Contact: Aja Sae-Kung
NOAA News Releases 2003
NOAA Home Page
NOAA Public Affairs


The National Oceanic and Atmospheric Administration (NOAA) today announced grants of $5,759,913 and $1,938,100 to the University of California’s Joint Institute for Marine Observation (JIMO) to conduct climate research by studying the relationship between the ocean and the atmosphere. NOAA is an agency of the Commerce Department.

The grants will fund JIMO studies in climate and coastal observations, analysis and prediction research, biological systems research and research and development of observation systems. Studies will focus on the coupled ocean-atmosphere climate research, blue water and littoral oceanography, marine biology, biological oceanography, marine geology and geophysics, and ocean technology.

“We are constantly working to improve the understanding of our environment and to strengthen climate research like that of the University of California’s Joint Institute for Marine Observation,” said retired Navy Vice Adm. Conrad C. Lautenbacher, Ph.D., undersecretary of commerce for oceans and atmosphere and NOAA administrator. “These grants will help us better understand the link between the ocean and atmosphere and how it drives changes in regional climate patterns. The grants reinforce NOAA’s and the Bush Administration’s commitment to the environment in California and throughout the world.”

The $5.7 million grant will fund new and continuing JIMO research projects, including the following:

  • The Ocean’s Role in Climate.
  • NOAA/NCEP Ensemble Seasonal Forecast Verification & Application.
  • Mixed layer heat transport in the tropical Atlantic.
  • U.S. Global Change Research Information Office.
  • The impact of climate variability on eastern North Pacific sea levels.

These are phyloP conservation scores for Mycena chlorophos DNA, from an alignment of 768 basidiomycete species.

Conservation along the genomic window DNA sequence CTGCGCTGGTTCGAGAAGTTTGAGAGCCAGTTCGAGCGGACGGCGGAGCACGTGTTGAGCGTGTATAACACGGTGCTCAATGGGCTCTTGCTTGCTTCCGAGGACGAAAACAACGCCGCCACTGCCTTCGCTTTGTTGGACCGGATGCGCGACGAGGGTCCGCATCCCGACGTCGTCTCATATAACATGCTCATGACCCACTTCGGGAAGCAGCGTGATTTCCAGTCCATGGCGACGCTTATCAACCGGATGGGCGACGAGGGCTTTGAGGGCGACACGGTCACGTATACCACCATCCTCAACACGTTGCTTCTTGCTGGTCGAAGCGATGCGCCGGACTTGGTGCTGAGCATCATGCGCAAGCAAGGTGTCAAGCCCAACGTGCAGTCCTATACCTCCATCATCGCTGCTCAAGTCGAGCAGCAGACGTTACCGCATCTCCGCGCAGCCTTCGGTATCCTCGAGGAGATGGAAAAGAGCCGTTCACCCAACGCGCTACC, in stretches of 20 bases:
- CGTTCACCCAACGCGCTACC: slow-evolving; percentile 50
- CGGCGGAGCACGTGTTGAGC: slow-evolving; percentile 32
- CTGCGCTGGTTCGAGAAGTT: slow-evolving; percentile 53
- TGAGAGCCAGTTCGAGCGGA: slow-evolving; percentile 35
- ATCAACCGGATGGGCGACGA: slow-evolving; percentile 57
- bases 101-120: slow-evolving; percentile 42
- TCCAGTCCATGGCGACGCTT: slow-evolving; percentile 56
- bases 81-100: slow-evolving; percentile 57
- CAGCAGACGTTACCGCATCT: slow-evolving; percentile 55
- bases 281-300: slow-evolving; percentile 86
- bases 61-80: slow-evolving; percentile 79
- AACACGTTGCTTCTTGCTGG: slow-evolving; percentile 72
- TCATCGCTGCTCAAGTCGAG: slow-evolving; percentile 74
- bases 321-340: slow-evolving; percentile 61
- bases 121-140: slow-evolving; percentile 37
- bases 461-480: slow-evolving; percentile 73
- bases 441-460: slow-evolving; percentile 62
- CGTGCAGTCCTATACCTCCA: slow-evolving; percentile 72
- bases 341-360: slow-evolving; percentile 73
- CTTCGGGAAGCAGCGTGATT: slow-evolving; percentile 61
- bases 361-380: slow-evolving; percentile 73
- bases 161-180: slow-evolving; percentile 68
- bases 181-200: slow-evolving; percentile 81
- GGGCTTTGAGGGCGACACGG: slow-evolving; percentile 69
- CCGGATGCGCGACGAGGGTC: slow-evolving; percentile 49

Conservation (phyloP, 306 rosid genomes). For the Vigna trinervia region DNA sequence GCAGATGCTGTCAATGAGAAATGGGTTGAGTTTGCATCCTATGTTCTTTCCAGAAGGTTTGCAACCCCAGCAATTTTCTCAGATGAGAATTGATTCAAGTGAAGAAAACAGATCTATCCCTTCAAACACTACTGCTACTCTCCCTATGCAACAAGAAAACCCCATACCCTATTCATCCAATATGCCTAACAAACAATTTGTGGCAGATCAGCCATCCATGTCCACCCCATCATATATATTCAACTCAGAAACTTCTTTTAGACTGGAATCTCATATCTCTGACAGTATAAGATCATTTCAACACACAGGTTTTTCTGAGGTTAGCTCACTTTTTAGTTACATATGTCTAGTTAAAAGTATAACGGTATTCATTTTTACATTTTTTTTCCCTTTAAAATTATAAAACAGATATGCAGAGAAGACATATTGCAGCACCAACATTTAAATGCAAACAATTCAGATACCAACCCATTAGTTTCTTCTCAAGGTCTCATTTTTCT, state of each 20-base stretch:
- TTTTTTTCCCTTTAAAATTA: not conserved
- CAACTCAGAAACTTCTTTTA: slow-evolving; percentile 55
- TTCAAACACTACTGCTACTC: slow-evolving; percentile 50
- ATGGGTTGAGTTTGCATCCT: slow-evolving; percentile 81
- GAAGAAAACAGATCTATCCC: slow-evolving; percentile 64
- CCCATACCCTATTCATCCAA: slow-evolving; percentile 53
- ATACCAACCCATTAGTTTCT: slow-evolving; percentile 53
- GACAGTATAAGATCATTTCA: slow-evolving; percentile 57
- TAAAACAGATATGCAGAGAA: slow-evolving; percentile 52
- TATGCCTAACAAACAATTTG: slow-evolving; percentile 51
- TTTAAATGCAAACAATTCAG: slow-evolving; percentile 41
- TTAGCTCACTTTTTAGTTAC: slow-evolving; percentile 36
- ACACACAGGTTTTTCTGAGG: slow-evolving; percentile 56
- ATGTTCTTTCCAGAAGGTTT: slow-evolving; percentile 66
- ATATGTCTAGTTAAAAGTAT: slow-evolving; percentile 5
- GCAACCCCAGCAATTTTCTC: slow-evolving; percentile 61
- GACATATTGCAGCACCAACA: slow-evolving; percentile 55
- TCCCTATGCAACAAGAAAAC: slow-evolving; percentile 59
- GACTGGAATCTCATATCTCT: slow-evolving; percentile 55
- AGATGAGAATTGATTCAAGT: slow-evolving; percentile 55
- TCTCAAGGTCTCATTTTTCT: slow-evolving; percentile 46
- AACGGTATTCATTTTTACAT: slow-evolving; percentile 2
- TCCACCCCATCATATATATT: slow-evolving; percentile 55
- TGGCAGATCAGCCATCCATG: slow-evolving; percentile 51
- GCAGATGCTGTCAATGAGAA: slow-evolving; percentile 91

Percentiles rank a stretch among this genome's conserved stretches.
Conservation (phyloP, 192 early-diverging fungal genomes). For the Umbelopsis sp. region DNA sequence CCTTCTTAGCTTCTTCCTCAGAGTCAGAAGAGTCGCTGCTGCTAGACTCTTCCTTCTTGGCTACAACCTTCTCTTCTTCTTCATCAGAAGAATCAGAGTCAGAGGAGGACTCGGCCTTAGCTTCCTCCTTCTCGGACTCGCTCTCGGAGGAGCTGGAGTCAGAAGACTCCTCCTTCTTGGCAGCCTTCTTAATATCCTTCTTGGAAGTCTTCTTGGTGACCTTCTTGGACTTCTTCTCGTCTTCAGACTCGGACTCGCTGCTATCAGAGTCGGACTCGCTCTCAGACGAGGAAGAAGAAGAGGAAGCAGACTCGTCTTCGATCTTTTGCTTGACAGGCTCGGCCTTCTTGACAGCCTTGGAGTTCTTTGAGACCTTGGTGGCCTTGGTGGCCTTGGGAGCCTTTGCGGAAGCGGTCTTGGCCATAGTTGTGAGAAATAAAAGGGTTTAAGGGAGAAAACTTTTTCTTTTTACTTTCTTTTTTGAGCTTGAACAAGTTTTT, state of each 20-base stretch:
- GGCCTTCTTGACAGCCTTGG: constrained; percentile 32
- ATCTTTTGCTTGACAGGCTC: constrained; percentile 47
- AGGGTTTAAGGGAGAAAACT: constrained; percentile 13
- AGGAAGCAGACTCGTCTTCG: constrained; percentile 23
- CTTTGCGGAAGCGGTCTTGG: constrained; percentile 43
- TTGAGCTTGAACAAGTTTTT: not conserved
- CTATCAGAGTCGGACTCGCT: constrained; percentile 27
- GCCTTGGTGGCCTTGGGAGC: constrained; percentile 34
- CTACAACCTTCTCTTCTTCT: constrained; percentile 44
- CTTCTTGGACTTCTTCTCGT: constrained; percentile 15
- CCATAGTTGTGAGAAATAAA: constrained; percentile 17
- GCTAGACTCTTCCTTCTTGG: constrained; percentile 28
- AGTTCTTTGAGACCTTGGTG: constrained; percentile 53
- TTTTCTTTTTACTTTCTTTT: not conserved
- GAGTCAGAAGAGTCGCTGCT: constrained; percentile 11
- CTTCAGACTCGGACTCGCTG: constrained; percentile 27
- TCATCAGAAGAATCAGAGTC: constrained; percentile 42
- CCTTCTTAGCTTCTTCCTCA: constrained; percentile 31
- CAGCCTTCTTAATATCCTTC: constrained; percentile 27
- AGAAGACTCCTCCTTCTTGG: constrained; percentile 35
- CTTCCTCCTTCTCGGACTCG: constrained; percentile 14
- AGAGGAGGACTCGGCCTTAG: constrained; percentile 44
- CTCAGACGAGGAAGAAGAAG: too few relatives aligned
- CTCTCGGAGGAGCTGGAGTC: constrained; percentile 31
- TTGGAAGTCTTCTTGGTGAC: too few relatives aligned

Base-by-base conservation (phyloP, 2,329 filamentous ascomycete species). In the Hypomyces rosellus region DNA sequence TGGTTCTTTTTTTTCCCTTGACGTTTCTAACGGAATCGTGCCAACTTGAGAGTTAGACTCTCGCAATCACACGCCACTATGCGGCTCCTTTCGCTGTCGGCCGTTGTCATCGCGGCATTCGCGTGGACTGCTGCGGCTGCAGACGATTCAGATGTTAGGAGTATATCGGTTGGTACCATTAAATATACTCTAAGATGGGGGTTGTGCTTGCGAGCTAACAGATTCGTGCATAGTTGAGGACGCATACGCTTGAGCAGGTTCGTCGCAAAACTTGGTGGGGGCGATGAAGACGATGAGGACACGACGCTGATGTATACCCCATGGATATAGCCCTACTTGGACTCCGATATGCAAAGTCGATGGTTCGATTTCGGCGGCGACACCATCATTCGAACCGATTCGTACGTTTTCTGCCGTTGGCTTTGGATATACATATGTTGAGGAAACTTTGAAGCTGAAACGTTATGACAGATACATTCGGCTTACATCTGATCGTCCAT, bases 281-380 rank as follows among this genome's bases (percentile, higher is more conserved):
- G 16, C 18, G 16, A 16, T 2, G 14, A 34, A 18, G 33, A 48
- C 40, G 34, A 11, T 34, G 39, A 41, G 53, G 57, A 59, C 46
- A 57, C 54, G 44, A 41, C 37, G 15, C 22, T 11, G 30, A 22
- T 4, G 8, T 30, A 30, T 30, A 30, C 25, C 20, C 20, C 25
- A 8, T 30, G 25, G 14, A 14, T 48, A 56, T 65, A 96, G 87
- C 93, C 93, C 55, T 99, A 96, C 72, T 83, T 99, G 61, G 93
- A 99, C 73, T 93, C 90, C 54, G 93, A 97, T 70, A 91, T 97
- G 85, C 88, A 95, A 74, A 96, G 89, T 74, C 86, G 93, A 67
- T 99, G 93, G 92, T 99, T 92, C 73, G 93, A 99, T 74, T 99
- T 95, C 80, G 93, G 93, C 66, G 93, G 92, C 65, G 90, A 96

• U.S. and global water and energy budgets.
  • Forecasting climate changes over North America from predictions of ocean mixed layer anomalies in the tropical and mid-latitude Pacific.
  • Global model investigation of warm season precipitation for North American Monsoon Experiment.
  • The Scripps Experimental Climate Prediction Center.
  • The Calif. Cooperative Oceanic Fisheries Investigation.

The $1.9 million grant will fund additional climate and coastal observations, analysis and prediction research. It will focus on the economic benefits of weather and climate forecasts to California energy production management.

In fiscal year 2003, NOAA has awarded more than 475 grants totaling more than $204 million to members of the academic, scientific and business communities to assist the agency in fulfilling its mission to study the Earth’s natural systems in order to predict environmental change, manage ocean resources, protect life and property, and provide decision makers with reliable scientific information. NOAA goals and programs reflect a commitment to these basic responsibilities of science and service to the nation for the past 33 years.

The Commerce Department’s National Oceanic and Atmospheric Administration (NOAA) is dedicated to enhancing economic security and national safety through the prediction and research of weather and climate-related events and providing environmental stewardship of our nation’s coastal and marine resources. To learn more about NOAA, please visit

On the Web:


NOAA Administrator, Vice Adm. Conrad C. Lautenbacher, Ph.D.: